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Glamour on Board: Fashion from Titanic the Movie
February 9 – May 13, 2018
The stylish fashions and luxurious travels of the Vanderbilts launch at Biltmore with a stunning new exhibition, Glamour on Board: Fashion from Titanic the Movie. Dazzling costumes from the iconic film—representing the extensive wardrobes required by transatlantic travelers like George and Edith Vanderbilt in the early 1900s—will be displayed in the grand rooms of Biltmore House. This is the first large-scale exhibition of fashions from Titanic, which won a record 11 Oscars including Best Picture and Best Costume Design.
More than 45 film costumes evoke the lifestyle of the era, when voyages on the great ocean liners of the early 20th century offered high society and luxury on ships known as “Floating Palaces.” First class passengers took every opportunity to see and be seen in the finest fashions of the time, from strolling the promenade deck to attending elegant formal dinners. And, just like in Titanic, the days at sea fostered friendships and romances, including Vanderbilt’s courtship of Edith Stuyvesant Dresser.
Learn more about the Vanderbilts’ extensive travels while marveling at the exquisite detail meticulously recreated for these award-winning fashions.
It's been called the grandest home in America.
You'll certainly want to make a visit to the Biltmore House and estate a part of your stay. The Dry Ridge Inn is just minutes away, the interstate expressway to Asheville all that separates you from an enchanted visit with the Vanderbilts, whose creative vision and gracious ways married to create this magnificent manor. Completed in 1895, George Vanderbilt's 250-room house rivaled the great houses of Europe, on which he modeled his French chateau. He and wife Edith Vanderbilt spent years traveling to outfit the house with 16th–century tapestries, art by famous painters (including Renoir) and Napoleon's chess set. Their lavishly paneled library grew to 10,000 volumes, and their banquet hall, with its 70–foot ceiling and triple fireplace and massive pipe organ, shown with the chivalry of the gilded age, the family crest displayed proudly above diners seated at the 64-place table.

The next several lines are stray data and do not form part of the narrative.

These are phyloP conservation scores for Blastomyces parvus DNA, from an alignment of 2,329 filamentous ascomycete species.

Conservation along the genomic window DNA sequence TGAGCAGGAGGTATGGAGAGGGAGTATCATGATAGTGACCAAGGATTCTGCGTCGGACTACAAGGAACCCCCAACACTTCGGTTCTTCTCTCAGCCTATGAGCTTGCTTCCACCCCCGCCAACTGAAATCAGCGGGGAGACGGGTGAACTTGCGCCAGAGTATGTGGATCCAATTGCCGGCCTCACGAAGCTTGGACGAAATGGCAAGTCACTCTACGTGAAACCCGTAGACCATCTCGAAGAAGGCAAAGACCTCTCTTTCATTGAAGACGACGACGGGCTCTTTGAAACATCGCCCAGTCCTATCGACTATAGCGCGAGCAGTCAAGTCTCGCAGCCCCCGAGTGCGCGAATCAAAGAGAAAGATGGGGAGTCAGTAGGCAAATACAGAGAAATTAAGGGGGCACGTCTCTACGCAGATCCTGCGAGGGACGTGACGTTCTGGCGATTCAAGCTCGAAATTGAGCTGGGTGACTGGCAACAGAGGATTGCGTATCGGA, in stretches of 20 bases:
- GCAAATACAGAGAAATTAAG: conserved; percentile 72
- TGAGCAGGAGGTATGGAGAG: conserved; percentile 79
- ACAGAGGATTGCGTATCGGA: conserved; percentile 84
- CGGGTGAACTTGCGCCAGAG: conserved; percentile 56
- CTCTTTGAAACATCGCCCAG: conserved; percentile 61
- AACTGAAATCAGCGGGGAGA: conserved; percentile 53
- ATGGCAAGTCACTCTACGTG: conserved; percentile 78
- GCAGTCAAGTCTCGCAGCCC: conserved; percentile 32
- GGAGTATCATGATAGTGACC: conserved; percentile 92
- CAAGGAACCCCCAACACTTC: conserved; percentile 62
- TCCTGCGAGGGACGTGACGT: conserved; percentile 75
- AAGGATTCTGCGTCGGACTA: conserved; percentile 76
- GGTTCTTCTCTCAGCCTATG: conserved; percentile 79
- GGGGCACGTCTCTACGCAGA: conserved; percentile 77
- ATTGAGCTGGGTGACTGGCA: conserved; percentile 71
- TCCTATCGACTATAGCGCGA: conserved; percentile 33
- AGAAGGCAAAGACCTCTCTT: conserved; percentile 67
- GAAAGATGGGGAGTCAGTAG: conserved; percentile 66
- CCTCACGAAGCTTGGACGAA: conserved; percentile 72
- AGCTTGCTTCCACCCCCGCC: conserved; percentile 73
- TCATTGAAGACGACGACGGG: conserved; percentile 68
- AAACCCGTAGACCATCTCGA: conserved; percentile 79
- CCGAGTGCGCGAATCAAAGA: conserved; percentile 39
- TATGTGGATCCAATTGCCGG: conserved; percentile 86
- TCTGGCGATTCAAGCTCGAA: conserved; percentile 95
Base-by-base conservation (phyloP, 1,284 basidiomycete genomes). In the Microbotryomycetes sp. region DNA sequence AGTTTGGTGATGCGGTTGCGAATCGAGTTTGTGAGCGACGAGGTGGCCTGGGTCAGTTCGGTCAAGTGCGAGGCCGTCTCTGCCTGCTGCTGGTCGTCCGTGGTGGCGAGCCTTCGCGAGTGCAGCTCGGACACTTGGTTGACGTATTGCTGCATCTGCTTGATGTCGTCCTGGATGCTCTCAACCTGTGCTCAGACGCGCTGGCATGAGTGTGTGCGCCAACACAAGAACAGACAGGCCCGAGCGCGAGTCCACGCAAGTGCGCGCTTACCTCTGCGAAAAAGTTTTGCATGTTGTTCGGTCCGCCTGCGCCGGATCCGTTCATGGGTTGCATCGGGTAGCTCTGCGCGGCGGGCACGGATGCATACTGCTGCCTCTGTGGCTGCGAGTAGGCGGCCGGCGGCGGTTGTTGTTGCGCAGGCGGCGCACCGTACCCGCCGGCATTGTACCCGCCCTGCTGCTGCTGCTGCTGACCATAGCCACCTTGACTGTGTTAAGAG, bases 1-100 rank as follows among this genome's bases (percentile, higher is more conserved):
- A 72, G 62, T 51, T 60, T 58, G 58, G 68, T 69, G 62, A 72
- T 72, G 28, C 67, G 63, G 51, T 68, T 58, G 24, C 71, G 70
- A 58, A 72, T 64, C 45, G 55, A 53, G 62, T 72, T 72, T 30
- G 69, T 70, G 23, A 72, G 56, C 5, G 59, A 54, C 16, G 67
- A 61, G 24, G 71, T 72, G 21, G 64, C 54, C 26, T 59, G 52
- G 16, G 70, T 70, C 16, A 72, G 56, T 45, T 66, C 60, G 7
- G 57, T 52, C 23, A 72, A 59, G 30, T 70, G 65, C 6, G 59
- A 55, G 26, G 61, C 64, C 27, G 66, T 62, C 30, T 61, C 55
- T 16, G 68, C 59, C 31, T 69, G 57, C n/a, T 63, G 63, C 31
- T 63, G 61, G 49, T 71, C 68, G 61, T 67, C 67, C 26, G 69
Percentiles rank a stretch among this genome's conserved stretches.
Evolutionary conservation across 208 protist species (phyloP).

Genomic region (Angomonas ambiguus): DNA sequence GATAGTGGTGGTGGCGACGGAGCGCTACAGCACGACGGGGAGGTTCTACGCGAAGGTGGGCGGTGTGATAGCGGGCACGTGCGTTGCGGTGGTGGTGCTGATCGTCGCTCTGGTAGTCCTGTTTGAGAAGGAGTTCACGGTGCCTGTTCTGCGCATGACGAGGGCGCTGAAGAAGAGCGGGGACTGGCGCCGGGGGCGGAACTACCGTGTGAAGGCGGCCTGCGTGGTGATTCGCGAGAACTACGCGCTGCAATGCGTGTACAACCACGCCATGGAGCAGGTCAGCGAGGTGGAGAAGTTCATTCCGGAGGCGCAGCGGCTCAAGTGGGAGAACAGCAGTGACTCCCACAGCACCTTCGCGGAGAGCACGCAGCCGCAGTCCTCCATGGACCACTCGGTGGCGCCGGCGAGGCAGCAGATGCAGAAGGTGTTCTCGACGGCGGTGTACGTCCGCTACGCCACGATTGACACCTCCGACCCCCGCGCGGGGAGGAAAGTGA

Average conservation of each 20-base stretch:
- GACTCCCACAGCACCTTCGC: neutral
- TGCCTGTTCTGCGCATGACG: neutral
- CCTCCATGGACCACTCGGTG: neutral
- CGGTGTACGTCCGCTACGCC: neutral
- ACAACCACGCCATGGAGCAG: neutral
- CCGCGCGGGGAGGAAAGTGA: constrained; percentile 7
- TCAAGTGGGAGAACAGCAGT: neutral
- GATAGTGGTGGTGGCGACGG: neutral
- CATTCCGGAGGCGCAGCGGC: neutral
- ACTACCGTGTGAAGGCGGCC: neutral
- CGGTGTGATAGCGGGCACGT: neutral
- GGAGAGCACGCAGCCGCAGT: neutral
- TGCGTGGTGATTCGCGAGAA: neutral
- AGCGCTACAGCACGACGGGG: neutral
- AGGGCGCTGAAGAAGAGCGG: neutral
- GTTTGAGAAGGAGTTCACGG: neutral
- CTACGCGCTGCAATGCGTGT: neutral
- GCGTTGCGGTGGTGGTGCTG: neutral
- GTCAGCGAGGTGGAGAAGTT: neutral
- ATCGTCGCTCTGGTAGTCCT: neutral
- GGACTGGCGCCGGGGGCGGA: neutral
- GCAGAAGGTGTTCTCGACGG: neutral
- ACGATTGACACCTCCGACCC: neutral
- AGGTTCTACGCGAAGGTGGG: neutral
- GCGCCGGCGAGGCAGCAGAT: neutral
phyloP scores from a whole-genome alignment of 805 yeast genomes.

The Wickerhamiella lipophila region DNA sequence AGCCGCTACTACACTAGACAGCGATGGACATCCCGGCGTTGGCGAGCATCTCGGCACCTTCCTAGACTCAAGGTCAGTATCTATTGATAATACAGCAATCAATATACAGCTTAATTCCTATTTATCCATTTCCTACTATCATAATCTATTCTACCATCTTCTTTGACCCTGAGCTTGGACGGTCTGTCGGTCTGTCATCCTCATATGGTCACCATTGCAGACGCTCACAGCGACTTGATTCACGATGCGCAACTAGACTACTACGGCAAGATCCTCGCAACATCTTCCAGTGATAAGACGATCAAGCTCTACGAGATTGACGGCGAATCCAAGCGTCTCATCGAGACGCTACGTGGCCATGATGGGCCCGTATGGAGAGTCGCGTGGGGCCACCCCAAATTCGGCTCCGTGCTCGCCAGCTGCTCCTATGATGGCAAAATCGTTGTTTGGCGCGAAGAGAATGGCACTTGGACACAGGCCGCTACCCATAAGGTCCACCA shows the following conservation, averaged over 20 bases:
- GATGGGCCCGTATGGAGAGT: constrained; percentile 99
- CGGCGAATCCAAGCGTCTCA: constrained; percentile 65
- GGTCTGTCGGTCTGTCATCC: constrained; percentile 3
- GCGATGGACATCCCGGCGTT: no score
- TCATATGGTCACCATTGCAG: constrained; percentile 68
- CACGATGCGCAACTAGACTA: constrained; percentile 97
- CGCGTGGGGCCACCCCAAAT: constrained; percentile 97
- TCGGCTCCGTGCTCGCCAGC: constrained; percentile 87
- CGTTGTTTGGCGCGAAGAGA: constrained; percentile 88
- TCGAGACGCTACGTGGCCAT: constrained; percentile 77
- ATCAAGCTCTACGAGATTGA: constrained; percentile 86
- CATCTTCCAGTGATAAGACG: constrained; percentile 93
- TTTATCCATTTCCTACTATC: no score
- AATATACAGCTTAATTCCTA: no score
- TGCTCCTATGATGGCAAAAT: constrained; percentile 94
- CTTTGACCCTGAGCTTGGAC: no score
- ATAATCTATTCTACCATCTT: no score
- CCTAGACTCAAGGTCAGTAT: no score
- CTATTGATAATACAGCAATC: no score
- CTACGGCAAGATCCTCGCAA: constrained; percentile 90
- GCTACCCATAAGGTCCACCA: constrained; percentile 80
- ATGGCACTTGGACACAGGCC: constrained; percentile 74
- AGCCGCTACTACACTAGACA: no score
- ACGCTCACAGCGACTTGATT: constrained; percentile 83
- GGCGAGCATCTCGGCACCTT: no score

The day's admission includes entrée to the estate's new Antler Hill Village, which includes the popular Biltmore Winery. Guests enjoy free tastings (and grape juice for the little ones!), as well as guided tours through the estate's cellars to learn how vintners make the assertive reds, rosy roses and clean, refreshing whites. Get a bite to eat at Cedric's Tavern in the village, and enjoy some entertainment there on the Village Green. Take advantage of Antler Hill's shopping choices to bring a bit of Biltmore back to your home.
Everyone, especially the children, will enjoy the estate's working farm at Antler Hill Village, where interpreters spin colorful tales of how the work and social lives of the employees melded in the 1890s and beyond. The staff will entertain children by helping them make crafts – activities are listed in the village barn, where gentle farm animals await a friendly scratch behind the ears.
Also at Antler Hill Village is the estate's Outdoor Adventure Center, which offers biking, carriage rides, guided horseback excursions, fly fishing classes and a Land Rover driving school, among other popular options.
You can easily spend a day (or more) on the Biltmore grounds and gardens. Designed by Fredrick Law Olmsted, oft described as the architect of America's first great urban parks, the gardens burst into color beginning in April with the Festival of Flowers (the estate's website Garden Guide gives a month-by-month listing of what's in bloom).
The stateliness of the Italian Garden contrasts elegantly with the painstakingly informal look of the ancient woods (the nation's first managed forest) that surround the Biltmore House. The All America Rose Garden features more than 250 varieties, many of them heirloom varieties of those George Vanderbilt purchased for his estate in 1895. Nearby is the Conservatory, a glass-ceilinged structure designed by Biltmore House architect Richard Morris Hunt. Inside the Conservatory is the Palm House, with its mature palms and ferns from all over the world.
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